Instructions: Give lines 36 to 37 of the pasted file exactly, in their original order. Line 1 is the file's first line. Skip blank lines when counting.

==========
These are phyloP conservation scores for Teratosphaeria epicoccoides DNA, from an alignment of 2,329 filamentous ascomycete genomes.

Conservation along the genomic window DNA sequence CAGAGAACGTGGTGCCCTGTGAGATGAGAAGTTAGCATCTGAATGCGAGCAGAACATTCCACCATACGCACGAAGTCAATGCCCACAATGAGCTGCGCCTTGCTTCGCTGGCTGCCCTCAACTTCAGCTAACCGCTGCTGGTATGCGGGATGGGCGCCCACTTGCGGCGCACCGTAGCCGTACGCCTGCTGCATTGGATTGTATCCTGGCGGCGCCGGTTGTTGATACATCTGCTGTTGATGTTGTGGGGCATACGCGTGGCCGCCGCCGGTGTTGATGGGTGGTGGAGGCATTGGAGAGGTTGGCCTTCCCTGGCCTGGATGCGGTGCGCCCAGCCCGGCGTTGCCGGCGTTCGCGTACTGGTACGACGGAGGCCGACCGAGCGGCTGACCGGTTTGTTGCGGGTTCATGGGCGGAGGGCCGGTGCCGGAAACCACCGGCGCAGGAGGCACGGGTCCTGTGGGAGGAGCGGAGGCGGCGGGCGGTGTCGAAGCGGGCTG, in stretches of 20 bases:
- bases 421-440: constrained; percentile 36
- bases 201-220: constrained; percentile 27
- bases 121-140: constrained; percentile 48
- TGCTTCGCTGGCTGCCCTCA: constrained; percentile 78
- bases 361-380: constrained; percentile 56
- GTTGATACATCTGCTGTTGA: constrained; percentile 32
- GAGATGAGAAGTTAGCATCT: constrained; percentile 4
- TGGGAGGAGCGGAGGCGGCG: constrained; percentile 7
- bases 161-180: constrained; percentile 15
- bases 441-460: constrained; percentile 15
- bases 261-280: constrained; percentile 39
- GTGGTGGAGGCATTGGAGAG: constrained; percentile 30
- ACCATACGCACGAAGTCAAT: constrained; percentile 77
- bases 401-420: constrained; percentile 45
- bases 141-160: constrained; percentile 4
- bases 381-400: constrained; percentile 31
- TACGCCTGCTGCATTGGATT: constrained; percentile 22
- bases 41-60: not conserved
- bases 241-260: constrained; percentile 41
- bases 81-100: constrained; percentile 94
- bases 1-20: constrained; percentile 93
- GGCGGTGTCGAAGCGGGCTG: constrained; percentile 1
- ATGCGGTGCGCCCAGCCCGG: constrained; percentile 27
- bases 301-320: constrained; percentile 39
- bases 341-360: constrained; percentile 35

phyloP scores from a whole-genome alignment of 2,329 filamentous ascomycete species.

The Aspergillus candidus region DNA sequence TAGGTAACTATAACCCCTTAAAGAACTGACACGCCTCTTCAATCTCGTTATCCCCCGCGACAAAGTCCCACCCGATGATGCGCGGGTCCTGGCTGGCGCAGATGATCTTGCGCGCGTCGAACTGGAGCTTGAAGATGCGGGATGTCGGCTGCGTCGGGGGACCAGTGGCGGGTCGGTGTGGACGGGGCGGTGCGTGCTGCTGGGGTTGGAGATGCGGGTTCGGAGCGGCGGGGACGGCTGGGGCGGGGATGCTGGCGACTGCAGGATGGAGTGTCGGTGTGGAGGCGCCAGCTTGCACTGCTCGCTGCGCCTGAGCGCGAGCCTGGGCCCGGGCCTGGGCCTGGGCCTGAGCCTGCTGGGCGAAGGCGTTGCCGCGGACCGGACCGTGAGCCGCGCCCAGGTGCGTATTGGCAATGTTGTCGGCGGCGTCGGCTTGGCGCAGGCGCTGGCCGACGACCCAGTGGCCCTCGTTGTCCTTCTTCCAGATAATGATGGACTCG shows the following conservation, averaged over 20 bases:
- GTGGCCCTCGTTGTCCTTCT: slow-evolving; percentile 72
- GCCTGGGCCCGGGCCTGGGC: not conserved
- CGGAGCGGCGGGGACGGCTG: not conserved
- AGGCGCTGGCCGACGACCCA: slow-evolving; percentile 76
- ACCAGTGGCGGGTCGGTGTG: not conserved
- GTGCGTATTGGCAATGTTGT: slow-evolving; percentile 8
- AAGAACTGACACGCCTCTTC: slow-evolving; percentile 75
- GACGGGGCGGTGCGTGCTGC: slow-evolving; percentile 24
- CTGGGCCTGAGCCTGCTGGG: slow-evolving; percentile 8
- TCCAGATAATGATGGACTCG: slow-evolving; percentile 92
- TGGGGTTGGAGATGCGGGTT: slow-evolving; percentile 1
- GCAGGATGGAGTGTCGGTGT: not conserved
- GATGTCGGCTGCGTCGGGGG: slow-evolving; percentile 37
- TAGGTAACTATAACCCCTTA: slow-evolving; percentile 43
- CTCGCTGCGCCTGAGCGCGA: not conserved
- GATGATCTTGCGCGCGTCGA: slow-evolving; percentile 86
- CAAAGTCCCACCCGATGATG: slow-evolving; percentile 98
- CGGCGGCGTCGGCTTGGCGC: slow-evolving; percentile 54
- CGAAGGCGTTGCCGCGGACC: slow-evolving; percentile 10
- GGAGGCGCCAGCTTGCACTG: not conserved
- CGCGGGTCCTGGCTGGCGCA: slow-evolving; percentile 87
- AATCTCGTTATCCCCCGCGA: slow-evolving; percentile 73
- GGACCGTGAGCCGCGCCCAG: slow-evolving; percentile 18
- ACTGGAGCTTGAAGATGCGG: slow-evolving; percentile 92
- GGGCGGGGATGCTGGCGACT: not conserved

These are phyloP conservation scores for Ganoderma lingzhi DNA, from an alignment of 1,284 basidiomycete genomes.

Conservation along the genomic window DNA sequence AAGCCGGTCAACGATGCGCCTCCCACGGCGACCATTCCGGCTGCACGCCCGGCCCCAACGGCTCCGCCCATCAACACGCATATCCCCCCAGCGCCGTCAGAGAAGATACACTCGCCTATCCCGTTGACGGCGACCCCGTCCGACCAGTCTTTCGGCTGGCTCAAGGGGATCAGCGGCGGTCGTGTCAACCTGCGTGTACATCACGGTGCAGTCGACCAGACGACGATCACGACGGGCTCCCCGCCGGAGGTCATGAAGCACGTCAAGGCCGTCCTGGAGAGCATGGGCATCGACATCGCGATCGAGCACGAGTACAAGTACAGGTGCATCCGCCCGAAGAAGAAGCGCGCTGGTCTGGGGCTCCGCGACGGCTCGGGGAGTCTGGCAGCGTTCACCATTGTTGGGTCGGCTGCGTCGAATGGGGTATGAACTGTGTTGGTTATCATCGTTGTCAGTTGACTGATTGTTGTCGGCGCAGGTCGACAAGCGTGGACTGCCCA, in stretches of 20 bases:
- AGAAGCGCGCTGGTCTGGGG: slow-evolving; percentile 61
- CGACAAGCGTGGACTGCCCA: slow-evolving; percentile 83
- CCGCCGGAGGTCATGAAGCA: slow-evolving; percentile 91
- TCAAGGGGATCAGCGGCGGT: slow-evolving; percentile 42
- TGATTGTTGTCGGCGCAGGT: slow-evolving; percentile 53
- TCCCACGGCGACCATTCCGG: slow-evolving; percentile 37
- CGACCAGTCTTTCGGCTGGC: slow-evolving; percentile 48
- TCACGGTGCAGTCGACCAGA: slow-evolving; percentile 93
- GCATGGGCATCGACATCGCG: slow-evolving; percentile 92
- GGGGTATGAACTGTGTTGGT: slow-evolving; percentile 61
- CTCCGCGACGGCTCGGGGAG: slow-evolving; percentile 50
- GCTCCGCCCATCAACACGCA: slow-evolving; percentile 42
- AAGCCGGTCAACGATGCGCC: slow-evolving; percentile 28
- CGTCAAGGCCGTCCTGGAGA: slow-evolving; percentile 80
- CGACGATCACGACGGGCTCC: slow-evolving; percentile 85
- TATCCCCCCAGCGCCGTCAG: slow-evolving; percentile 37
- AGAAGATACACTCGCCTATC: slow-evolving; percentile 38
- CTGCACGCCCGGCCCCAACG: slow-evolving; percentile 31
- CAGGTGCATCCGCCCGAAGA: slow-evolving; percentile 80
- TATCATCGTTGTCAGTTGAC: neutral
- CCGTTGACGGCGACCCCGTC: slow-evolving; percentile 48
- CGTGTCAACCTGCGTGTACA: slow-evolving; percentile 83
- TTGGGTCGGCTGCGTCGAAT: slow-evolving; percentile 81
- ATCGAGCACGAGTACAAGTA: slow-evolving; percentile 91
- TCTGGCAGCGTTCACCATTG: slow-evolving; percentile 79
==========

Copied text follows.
- AAGAACTGACACGCCTCTTC: slow-evolving; percentile 75
- GACGGGGCGGTGCGTGCTGC: slow-evolving; percentile 24